Movie Review: Love, Simon

Maeve Parmelee, Staff Reporter, Sophomore

Most teenagers have felt like an outsider at one point in their young lives: when they aren’t invited to a party, or aren’t welcomed at a cafeteria table, or find themselves the last person chosen for a team. In Love, Simon, directed by Greg Berlanti, the title character is a teen boy — an “outsider” facing inner conflicts, holding onto a secret that he is unsure about sharing with his friends and family: he’s gay. The film does a wonderful job portraying the awkwardness, loneliness and heartbreak of growing up, while incorporating the fun aspects that are a part of the high school experience for many American teenagers. Not only does the movie show the innate challenge of coming out as a gay teenager, it also shows the struggles that often arise with families and friends for any high schooler. Based on the young adult novel Simon vs the Homo Sapien Agenda,  the filmmakers of Love, Simon created a film worth repeated viewings.

Simon begins a heartfelt, secret online correspondence with an anonymous teenager at his high school who posts on a message board about being gay using a screen name: Blue. Will Simon discover who Blue is? And will Simon survive the pitfalls of high school life as he tries to find the true identity of his new friend? The search for Blue keeps the audience engaged throughout the entire film as Simon encounters some obstacles regarding other teenagers at his school and with his friends that he must keep in check along the way.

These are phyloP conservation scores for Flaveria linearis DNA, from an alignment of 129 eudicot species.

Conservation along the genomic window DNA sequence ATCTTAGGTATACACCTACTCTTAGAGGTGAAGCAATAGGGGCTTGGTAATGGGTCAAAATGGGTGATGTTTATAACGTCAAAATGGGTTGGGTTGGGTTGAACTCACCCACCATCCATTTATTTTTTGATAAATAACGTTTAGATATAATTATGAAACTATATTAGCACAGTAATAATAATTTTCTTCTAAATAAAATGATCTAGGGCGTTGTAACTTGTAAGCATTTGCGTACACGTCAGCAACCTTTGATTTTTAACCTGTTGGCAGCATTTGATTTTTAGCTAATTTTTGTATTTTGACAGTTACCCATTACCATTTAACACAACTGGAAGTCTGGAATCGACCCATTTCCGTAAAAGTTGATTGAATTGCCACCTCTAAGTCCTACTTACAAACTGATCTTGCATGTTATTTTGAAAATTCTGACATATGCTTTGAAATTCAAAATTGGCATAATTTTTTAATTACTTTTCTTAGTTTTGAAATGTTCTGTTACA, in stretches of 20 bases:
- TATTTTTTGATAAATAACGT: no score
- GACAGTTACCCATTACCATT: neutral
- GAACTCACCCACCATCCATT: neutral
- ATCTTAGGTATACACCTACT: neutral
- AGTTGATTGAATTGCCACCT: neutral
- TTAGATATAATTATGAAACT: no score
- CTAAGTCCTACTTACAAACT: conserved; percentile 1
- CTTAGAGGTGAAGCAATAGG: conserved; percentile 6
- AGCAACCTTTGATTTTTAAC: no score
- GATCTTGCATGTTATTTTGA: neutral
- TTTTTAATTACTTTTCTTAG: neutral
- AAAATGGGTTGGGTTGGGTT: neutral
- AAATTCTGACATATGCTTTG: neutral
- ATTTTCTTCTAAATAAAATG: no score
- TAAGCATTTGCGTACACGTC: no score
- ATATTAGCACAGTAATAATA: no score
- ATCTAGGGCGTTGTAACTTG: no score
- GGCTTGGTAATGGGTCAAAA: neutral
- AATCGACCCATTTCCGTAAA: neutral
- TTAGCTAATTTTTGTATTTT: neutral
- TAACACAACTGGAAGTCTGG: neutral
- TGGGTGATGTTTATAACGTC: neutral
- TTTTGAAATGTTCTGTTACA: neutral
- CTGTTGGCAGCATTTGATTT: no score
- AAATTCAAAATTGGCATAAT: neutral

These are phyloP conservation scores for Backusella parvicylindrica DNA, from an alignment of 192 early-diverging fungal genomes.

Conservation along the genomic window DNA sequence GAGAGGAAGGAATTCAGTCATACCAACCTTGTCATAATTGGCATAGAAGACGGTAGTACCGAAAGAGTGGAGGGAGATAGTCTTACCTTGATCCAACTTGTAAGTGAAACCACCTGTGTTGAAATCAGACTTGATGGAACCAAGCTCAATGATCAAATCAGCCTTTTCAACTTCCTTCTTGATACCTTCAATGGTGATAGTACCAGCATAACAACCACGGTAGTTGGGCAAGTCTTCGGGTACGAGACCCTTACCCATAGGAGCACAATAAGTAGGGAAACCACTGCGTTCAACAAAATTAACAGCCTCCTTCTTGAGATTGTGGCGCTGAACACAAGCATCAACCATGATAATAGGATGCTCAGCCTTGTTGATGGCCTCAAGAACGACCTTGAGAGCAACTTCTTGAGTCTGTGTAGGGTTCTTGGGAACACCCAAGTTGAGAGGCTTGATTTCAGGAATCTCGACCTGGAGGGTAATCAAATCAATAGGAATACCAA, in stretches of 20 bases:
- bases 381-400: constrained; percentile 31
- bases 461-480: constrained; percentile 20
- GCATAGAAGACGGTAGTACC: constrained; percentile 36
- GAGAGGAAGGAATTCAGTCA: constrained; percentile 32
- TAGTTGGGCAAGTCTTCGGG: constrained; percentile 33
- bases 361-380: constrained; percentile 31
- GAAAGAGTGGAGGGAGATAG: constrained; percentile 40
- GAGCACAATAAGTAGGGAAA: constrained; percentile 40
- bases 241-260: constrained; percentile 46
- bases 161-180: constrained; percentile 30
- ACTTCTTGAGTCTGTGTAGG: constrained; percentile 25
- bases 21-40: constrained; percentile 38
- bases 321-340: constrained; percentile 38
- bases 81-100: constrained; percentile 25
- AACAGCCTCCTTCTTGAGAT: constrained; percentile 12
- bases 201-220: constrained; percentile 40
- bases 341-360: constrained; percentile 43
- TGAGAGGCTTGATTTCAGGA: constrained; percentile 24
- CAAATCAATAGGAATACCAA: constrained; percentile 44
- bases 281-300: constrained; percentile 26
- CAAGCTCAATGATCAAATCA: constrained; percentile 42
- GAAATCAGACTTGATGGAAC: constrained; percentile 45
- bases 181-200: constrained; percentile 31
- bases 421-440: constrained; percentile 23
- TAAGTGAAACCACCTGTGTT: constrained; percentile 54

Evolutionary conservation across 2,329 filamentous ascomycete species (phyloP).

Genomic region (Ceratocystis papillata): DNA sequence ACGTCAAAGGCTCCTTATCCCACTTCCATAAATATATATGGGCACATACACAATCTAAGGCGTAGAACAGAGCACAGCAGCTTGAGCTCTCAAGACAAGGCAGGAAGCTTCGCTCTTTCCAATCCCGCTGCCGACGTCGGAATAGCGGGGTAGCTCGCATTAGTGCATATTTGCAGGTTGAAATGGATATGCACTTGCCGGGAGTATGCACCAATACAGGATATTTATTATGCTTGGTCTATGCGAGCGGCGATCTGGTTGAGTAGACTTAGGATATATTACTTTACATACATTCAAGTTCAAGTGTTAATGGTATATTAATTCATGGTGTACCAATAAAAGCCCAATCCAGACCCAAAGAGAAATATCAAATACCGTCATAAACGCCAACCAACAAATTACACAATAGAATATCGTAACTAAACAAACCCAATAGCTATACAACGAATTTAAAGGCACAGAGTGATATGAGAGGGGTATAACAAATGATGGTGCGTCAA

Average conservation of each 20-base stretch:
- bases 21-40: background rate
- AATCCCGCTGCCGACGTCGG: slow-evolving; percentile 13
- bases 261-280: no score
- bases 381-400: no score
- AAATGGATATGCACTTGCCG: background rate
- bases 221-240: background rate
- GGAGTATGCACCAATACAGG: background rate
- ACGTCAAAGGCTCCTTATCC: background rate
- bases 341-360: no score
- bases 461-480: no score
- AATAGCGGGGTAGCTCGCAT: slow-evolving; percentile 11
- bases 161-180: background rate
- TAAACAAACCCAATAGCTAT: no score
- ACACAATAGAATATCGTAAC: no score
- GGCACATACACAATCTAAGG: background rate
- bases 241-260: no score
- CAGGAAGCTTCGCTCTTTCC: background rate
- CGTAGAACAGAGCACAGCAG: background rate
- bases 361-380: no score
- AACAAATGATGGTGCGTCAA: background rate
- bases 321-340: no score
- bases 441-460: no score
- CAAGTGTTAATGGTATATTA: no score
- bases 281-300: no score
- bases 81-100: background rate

There is much to like in this film — most especially the strong performance of Nick Robinson in the lead role. However, though well-meaning, the film could have been better paced. The story takes a while to get started, with a long, slow exposition that takes longer than necessary to set the scene and introduce characters. There were scenes during the beginning of the movie that ultimately could have been cut because they were used to provide unnecessary background information about a character or event. Even after the film’s climax, it takes a while for the movie to wrap up, which made the film feel much longer than an hour and fifty minutes.

That said, the characters in Love, Simon are compelling, and realistically convey the confusing, ever-changing lives of teenagers. They were able to successfully express their emotions as well as keep the audience interested through the entire film. Love, Simon will show teenagers who struggle with similar internal conflicts as Simon that they are not alone. This film can help society understand the difficulties that come with being gay and show that everyone should be accepted regardless of sexual orientation.